EDITORIAL: If you’re a fan of government accountability or job creation, the current legislative session has been a dismal disappointment.

It isn’t difficult to discern the priorities of the Democratic leadership in Carson City by watching which bills they allow to survive. And if you’re a fan of government accountability or job creation, the current session has been a dismal disappointment.

Last Friday represented another deadline for pending legislation that had already cleared one house. About three dozen bills died due to inaction.

Among the casualties was Senate Bill 130, a common-sense measure that would have helped the state’s craft brewers by raising production limits that currently inhibit growth and expansion. The proposal was poised to boost employment in a rapidly growing industry, but lawmakers caved to the powerful liquor wholesalers looking to maintain the cozy regulatory framework that drives their profits.

In another example of their indifference to expanding economic opportunity, legislative leaders previously killed Assembly Bill 353, a GOP proposal to revamp the state’s occupational licensing system. These rules require workers to get government permission before taking jobs in their chosen field and tend to fall hardest on the economically disadvantaged. Nevertheless, Democrats blocked the bill from moving forward.

On the transparency front, legislative Democrats at the Friday deadline quietly euthanized Senate Bill 390, which would have created a “spending and government efficiency” commission charged with examining the state’s higher education system. The exercise would no doubt have been an eye-opener for Nevada taxpayers. But the flood light might have disturbed too many well-heeled special interests.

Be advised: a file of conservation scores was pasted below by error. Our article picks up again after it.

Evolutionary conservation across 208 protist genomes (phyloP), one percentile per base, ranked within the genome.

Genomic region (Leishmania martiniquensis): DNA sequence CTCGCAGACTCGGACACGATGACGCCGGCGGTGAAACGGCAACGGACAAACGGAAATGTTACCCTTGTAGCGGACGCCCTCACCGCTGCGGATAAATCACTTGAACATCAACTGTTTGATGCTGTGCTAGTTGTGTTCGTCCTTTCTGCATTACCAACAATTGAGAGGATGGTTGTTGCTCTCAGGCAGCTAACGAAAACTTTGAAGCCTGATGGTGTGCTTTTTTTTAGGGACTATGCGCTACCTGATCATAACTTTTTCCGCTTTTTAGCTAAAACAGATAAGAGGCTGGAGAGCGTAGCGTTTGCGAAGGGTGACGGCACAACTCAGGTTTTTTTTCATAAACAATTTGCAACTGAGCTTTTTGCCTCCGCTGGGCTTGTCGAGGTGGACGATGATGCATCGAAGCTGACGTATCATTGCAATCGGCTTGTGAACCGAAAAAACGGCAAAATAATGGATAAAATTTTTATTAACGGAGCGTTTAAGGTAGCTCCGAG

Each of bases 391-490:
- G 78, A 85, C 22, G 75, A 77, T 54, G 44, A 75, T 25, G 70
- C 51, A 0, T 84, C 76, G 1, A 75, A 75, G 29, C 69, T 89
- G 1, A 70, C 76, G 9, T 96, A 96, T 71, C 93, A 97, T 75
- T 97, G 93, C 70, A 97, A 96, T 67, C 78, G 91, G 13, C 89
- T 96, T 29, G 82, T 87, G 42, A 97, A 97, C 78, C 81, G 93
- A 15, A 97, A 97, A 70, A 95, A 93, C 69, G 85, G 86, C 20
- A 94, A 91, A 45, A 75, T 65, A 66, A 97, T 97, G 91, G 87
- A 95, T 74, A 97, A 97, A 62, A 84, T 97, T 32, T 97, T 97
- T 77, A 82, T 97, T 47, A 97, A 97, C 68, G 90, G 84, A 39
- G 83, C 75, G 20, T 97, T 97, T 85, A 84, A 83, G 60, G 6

Meanwhile, however, lawmakers remain poised to plow forward with Senate Bill 384, an unconscionable effort to limit taxpayer access to details about the state’s public pension system. And they exacerbated their assault on open government last week by not only ensuring the survival of Senate Bill 79, which would allow some public officials to keep secret their addresses and other personal information, but also amending the measure to include themselves.

The word shameless doesn’t begin to describe that development.

SB 79 further exacerbates the now gaping maw between our public “servants” and the taxpayers who must cover their salaries and lavish benefits. It’s another glaring example of how lawmakers have fostered the creation of a privileged elite, unburdened by the rules they impose on the ordinary citizen.

And after all the back scratching and self-interested chicanery, they profess shock, disappointment and dismay at the cynicism corroding the body politic. They have no one to blame but themselves.

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